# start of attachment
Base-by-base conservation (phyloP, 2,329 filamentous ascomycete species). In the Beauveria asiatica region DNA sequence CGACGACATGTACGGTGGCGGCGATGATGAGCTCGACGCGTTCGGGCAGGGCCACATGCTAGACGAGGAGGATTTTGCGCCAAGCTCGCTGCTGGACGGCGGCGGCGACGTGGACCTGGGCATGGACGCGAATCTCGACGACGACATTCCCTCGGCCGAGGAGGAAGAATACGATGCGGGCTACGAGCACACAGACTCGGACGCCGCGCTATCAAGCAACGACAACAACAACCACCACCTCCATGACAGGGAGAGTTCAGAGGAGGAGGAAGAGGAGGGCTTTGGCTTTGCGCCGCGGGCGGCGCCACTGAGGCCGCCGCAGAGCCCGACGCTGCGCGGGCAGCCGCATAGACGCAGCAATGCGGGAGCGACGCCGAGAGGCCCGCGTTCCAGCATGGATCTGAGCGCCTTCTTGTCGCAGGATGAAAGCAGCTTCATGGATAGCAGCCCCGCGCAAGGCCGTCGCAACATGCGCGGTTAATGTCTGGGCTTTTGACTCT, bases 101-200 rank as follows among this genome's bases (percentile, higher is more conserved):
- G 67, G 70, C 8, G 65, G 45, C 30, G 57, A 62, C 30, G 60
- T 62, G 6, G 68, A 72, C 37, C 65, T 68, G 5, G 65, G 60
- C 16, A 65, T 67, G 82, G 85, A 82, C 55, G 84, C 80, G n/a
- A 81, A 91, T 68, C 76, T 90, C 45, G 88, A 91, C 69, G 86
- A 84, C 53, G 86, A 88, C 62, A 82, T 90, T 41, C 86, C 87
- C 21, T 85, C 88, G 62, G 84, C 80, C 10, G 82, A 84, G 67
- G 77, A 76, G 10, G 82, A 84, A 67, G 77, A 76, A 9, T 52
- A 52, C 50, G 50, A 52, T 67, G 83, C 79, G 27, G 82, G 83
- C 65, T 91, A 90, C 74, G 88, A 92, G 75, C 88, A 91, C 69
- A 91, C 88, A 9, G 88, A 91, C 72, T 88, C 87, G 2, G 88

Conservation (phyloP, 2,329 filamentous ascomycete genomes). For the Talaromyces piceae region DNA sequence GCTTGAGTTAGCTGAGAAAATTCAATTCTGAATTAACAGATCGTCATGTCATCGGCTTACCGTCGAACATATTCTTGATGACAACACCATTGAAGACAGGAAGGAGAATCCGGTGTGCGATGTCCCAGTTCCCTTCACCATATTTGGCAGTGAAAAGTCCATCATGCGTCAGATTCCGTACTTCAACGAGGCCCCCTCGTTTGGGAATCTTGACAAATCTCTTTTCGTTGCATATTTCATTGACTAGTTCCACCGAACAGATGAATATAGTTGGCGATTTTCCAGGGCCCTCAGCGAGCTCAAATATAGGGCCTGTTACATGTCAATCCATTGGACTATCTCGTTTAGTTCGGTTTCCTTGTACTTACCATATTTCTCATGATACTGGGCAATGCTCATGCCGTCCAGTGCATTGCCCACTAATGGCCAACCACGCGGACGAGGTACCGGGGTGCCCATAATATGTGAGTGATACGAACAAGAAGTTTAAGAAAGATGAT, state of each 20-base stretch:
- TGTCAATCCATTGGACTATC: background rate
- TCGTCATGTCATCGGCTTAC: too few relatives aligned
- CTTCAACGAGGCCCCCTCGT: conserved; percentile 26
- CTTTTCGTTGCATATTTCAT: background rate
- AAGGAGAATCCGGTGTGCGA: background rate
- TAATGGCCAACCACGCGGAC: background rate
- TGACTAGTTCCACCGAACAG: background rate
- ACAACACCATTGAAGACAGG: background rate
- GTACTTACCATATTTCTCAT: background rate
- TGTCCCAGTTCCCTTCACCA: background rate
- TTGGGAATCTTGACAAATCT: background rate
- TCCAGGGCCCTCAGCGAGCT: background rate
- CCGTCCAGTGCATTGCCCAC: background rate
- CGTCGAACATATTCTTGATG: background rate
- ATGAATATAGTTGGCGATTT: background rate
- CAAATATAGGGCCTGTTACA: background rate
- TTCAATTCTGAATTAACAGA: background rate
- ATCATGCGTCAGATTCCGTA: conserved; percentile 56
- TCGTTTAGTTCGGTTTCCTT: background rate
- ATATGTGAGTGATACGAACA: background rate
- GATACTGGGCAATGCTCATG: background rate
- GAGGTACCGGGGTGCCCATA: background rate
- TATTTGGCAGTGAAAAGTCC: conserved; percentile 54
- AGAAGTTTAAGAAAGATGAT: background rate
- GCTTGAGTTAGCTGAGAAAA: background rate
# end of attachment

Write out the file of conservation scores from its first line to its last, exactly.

Base-by-base conservation (phyloP, 2,329 filamentous ascomycete species). In the Beauveria asiatica region DNA sequence CGACGACATGTACGGTGGCGGCGATGATGAGCTCGACGCGTTCGGGCAGGGCCACATGCTAGACGAGGAGGATTTTGCGCCAAGCTCGCTGCTGGACGGCGGCGGCGACGTGGACCTGGGCATGGACGCGAATCTCGACGACGACATTCCCTCGGCCGAGGAGGAAGAATACGATGCGGGCTACGAGCACACAGACTCGGACGCCGCGCTATCAAGCAACGACAACAACAACCACCACCTCCATGACAGGGAGAGTTCAGAGGAGGAGGAAGAGGAGGGCTTTGGCTTTGCGCCGCGGGCGGCGCCACTGAGGCCGCCGCAGAGCCCGACGCTGCGCGGGCAGCCGCATAGACGCAGCAATGCGGGAGCGACGCCGAGAGGCCCGCGTTCCAGCATGGATCTGAGCGCCTTCTTGTCGCAGGATGAAAGCAGCTTCATGGATAGCAGCCCCGCGCAAGGCCGTCGCAACATGCGCGGTTAATGTCTGGGCTTTTGACTCT, bases 101-200 rank as follows among this genome's bases (percentile, higher is more conserved):
- G 67, G 70, C 8, G 65, G 45, C 30, G 57, A 62, C 30, G 60
- T 62, G 6, G 68, A 72, C 37, C 65, T 68, G 5, G 65, G 60
- C 16, A 65, T 67, G 82, G 85, A 82, C 55, G 84, C 80, G n/a
- A 81, A 91, T 68, C 76, T 90, C 45, G 88, A 91, C 69, G 86
- A 84, C 53, G 86, A 88, C 62, A 82, T 90, T 41, C 86, C 87
- C 21, T 85, C 88, G 62, G 84, C 80, C 10, G 82, A 84, G 67
- G 77, A 76, G 10, G 82, A 84, A 67, G 77, A 76, A 9, T 52
- A 52, C 50, G 50, A 52, T 67, G 83, C 79, G 27, G 82, G 83
- C 65, T 91, A 90, C 74, G 88, A 92, G 75, C 88, A 91, C 69
- A 91, C 88, A 9, G 88, A 91, C 72, T 88, C 87, G 2, G 88

Conservation (phyloP, 2,329 filamentous ascomycete genomes). For the Talaromyces piceae region DNA sequence GCTTGAGTTAGCTGAGAAAATTCAATTCTGAATTAACAGATCGTCATGTCATCGGCTTACCGTCGAACATATTCTTGATGACAACACCATTGAAGACAGGAAGGAGAATCCGGTGTGCGATGTCCCAGTTCCCTTCACCATATTTGGCAGTGAAAAGTCCATCATGCGTCAGATTCCGTACTTCAACGAGGCCCCCTCGTTTGGGAATCTTGACAAATCTCTTTTCGTTGCATATTTCATTGACTAGTTCCACCGAACAGATGAATATAGTTGGCGATTTTCCAGGGCCCTCAGCGAGCTCAAATATAGGGCCTGTTACATGTCAATCCATTGGACTATCTCGTTTAGTTCGGTTTCCTTGTACTTACCATATTTCTCATGATACTGGGCAATGCTCATGCCGTCCAGTGCATTGCCCACTAATGGCCAACCACGCGGACGAGGTACCGGGGTGCCCATAATATGTGAGTGATACGAACAAGAAGTTTAAGAAAGATGAT, state of each 20-base stretch:
- TGTCAATCCATTGGACTATC: background rate
- TCGTCATGTCATCGGCTTAC: too few relatives aligned
- CTTCAACGAGGCCCCCTCGT: conserved; percentile 26
- CTTTTCGTTGCATATTTCAT: background rate
- AAGGAGAATCCGGTGTGCGA: background rate
- TAATGGCCAACCACGCGGAC: background rate
- TGACTAGTTCCACCGAACAG: background rate
- ACAACACCATTGAAGACAGG: background rate
- GTACTTACCATATTTCTCAT: background rate
- TGTCCCAGTTCCCTTCACCA: background rate
- TTGGGAATCTTGACAAATCT: background rate
- TCCAGGGCCCTCAGCGAGCT: background rate
- CCGTCCAGTGCATTGCCCAC: background rate
- CGTCGAACATATTCTTGATG: background rate
- ATGAATATAGTTGGCGATTT: background rate
- CAAATATAGGGCCTGTTACA: background rate
- TTCAATTCTGAATTAACAGA: background rate
- ATCATGCGTCAGATTCCGTA: conserved; percentile 56
- TCGTTTAGTTCGGTTTCCTT: background rate
- ATATGTGAGTGATACGAACA: background rate
- GATACTGGGCAATGCTCATG: background rate
- GAGGTACCGGGGTGCCCATA: background rate
- TATTTGGCAGTGAAAAGTCC: conserved; percentile 54
- AGAAGTTTAAGAAAGATGAT: background rate
- GCTTGAGTTAGCTGAGAAAA: background rate